Spring blooming native perennials provide a profusion of blue and yellow flowers. Many of these plants are ephemeral — emerging to bloom in spring and going into dormancy for the rest of the year. While selecting plants that give you at least three seasons of interest makes the most sense to me, these three seem worth the effort even though they only appear in spring. Spring is a great time to look around to see whether these are of interest and also the time when they are most available for purchase. All like some shade and prefer moister rather than drier soils. These are great for planting beneath a large tree.
Virginia bluebells (Mertensia virginica) seem to be the most exuberant of these three. They emerge so quickly once spring arrives, the buds are purple and quickly turn to blue as the plants grow to 2′ in height and they will disappear just as quickly once finished blooming. If you have a dappled sun or shady spot with average to moist soil, and you want cheery spring blue flowers, Virginia bluebells are a great choice. They also self seed though new plants take several years to grow before they bloom.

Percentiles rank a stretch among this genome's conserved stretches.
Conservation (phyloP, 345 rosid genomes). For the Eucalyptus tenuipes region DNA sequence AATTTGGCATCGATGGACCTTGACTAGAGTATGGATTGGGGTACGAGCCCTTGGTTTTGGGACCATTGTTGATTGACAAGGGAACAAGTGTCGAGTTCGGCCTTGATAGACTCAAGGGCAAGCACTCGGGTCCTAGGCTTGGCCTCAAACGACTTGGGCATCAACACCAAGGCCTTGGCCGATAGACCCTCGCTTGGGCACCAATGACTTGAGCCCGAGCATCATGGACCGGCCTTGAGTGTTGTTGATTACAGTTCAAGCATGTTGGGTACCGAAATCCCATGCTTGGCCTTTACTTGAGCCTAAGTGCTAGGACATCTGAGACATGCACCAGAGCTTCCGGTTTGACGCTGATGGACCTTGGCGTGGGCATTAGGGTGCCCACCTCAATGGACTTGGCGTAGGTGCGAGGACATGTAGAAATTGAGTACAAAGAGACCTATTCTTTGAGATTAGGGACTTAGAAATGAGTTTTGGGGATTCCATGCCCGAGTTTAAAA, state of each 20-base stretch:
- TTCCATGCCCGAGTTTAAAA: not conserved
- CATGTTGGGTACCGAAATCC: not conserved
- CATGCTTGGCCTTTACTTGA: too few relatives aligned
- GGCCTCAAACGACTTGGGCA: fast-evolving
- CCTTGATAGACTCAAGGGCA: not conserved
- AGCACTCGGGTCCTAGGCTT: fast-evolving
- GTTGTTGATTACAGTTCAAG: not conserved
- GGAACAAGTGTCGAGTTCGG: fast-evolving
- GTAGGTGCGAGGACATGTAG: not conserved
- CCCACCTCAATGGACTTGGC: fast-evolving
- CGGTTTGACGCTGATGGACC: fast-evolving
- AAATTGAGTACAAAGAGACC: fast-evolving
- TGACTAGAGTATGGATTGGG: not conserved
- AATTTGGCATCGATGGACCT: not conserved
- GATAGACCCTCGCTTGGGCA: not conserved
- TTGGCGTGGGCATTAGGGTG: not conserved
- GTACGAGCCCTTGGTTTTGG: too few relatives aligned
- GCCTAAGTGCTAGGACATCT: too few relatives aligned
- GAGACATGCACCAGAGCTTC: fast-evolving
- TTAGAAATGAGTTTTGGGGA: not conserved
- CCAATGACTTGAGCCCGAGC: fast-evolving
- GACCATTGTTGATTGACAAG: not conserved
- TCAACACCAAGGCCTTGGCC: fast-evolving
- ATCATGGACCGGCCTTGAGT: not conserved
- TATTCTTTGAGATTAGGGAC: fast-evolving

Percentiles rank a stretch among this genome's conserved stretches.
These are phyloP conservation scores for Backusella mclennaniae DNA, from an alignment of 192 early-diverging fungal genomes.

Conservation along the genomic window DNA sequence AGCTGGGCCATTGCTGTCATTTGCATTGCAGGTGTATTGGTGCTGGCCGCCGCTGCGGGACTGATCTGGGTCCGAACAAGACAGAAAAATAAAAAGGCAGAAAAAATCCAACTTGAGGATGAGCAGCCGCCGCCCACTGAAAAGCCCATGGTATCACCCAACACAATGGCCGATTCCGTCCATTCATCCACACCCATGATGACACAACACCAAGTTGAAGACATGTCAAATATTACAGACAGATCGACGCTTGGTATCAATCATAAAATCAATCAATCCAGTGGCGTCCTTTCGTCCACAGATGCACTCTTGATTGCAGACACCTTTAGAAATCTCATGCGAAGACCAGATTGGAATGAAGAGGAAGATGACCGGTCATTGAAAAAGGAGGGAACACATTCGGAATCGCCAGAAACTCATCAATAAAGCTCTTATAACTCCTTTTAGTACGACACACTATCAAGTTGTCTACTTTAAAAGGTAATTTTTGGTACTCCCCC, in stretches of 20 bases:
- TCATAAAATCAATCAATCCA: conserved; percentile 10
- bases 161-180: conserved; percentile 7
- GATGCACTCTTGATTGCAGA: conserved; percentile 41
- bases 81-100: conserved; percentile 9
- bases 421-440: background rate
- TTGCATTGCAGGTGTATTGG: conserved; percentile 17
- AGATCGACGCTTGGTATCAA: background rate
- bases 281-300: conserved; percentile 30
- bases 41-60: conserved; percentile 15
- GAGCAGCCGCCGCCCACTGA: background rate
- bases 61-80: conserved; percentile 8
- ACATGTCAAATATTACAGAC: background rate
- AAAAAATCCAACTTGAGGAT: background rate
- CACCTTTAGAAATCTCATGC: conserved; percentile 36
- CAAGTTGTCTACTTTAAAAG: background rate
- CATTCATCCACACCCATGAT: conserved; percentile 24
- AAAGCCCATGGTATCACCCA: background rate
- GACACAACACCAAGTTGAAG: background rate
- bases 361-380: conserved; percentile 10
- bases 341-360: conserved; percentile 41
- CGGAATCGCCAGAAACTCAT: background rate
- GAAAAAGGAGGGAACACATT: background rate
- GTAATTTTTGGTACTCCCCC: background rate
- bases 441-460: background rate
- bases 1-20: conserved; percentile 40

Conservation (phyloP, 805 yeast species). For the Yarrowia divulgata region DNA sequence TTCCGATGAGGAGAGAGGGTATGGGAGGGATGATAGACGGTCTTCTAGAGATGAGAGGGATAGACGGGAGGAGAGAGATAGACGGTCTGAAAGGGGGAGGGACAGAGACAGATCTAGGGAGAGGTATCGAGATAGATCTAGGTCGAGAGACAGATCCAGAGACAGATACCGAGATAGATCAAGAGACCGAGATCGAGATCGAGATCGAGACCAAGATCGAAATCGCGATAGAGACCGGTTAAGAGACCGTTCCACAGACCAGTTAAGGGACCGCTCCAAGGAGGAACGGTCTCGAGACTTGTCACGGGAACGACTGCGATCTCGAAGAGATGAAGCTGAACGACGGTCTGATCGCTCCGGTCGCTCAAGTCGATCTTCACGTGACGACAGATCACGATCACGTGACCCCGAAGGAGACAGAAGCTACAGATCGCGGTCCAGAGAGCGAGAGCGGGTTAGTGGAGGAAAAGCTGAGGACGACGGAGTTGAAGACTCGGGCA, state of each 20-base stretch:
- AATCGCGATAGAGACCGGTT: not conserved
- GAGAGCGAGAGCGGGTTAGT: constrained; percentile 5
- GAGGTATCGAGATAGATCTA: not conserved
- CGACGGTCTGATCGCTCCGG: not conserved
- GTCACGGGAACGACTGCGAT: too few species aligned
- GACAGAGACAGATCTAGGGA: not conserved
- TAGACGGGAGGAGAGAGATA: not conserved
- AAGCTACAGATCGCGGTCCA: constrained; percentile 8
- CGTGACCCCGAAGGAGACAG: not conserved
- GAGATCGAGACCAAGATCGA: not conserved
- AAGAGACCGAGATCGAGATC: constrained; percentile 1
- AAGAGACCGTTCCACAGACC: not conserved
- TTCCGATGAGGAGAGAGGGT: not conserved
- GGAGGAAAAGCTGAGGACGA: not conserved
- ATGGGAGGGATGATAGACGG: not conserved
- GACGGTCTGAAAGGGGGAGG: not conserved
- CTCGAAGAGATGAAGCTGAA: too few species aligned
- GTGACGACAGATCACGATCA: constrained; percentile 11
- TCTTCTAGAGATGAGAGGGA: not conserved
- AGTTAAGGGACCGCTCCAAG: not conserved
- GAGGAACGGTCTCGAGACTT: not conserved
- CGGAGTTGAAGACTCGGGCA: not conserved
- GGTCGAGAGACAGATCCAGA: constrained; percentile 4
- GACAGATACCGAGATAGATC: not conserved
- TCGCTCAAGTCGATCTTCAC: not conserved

Celandine poppy (Stylophorum diphyllum), the native woodland poppy in the Chesapeake watershed, is another easy to grow, prolific blooming plant in spring. Cheery yellow flowers last for about a month and, in moist areas, the fern like foliage will last through much of summer. This perennial also self sows, but not crazily, which is nice if you want to fill in an area. Woodland poppy is also a good choice if you are looking for the native alternative to daffodils.
Trillium, also called wood lilies, are shade loving plants that are unusual looking. Pictured above right is the yellow flowered trillium (Trillium luteum). The white (Trillium grandiflorum) and red trilliums (Trillium sessile) are also native. Trilliums are slower growing than the first two and really are best suited to shady woodland gardens.
All of these early blooming plants make pollinators and birds happy. Wishing you peaceful gardening.